September 10, 2011

WHERE THE WAR ENDS:

The Next Ten Years of Al-Qaeda (Zalmay Khalilzad, September 9, 2011, National Interest)

For a period after our intervention in Iraq, al-Qaeda benefited from the unpopularity of our actions in many parts of the Arab and Islamic world. The group found a home among Sunni Arabs who initially opposed the new order in Iraq, and al-Qaeda decided to make Iraq the center of its struggle against the United States. The decision backfired. Al-Qaeda operatives--especially the foreign fighters--overreached, mistreating Iraqi Sunnis in its efforts to incite a "civil war within Islam" between the country's Shiites and Sunnis. U.S. and Iraqi leaders responded effectively to the growing rift between al-Qaeda and Iraqi Sunnis, and proactive diplomacy persuaded key Sunni groups to participate in the political process and become stakeholders in Iraq's democracy. On the military front, the coalition and its increasingly capable Iraqi partners teamed up with local Sunni forces to weaken al-Qaeda in Iraq dramatically.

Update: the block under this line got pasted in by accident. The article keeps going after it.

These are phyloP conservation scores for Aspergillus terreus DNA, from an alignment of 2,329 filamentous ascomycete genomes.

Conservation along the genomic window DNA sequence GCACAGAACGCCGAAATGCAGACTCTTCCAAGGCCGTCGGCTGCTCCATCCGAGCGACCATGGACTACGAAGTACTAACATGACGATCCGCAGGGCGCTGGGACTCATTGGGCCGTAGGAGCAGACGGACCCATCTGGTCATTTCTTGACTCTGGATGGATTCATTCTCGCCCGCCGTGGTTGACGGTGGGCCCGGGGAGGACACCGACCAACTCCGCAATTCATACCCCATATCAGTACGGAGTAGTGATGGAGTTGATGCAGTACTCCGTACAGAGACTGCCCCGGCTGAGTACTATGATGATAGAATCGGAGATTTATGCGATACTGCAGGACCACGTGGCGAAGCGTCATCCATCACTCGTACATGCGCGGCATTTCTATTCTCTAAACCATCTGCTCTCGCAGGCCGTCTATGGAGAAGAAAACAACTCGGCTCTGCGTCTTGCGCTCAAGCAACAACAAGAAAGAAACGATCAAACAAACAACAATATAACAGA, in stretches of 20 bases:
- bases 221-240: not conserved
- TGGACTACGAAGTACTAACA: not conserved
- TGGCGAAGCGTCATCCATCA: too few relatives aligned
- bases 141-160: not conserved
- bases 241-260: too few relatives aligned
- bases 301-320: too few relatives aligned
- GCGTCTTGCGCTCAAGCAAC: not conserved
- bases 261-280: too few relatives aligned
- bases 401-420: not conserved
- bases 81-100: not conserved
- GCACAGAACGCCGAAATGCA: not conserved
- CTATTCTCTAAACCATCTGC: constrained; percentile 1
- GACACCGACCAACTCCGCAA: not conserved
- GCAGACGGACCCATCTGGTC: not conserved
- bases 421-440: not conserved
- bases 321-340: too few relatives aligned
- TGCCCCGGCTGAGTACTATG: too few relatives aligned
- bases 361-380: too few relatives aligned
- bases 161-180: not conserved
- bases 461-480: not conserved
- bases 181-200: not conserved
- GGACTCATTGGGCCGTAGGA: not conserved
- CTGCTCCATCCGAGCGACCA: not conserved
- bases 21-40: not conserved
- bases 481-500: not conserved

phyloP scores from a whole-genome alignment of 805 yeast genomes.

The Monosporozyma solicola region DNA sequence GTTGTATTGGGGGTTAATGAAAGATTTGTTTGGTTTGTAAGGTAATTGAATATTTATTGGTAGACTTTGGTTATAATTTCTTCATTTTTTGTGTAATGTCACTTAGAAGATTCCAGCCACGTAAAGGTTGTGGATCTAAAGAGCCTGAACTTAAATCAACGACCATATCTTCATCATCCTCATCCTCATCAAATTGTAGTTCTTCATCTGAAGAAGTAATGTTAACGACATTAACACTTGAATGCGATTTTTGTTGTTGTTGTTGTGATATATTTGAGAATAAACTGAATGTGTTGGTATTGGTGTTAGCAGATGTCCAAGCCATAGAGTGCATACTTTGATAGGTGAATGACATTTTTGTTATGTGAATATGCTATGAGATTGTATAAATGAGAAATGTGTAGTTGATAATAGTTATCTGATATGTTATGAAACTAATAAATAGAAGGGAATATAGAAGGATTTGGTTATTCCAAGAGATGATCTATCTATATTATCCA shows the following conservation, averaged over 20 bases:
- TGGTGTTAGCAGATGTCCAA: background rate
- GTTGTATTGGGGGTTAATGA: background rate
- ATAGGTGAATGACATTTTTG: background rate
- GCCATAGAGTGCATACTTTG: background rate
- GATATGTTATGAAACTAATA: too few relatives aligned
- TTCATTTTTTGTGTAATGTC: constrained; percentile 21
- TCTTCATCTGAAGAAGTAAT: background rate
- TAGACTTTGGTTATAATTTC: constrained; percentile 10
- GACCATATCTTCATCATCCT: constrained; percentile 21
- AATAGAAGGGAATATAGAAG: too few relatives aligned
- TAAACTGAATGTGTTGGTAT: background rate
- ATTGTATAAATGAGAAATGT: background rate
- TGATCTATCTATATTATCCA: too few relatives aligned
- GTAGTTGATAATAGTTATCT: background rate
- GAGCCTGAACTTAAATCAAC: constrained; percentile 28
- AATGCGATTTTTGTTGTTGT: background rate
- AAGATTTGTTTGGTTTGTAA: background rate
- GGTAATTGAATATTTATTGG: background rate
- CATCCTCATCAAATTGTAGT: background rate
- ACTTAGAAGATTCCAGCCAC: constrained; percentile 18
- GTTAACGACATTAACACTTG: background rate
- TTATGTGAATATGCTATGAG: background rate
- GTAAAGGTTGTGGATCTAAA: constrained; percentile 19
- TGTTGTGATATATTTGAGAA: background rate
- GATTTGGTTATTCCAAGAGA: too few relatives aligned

As al-Qaeda suffered setbacks in Afghanistan, Pakistan, and Iraq, its popularity across the region declined. Despite Washington's inability to win broad regional support for its policies, support for al-Qaeda in the greater Middle East has fallen considerably. The Arab Spring could consolidate this shift at the ideological level. If the ongoing tumult results in liberal societies responsive to the demands of their polities, al-Qaeda will have a harder time surviving without a political environment conducive to extremism.

Safer, however, does not mean that we are safe. One consequence of the U.S. mission in Afghanistan is that much of the al-Qaeda threat has shifted to Pakistan.


Which requires that we recognize a series of independent states that are not Pakistani territory.


Posted by at September 10, 2011 7:28 AM
  

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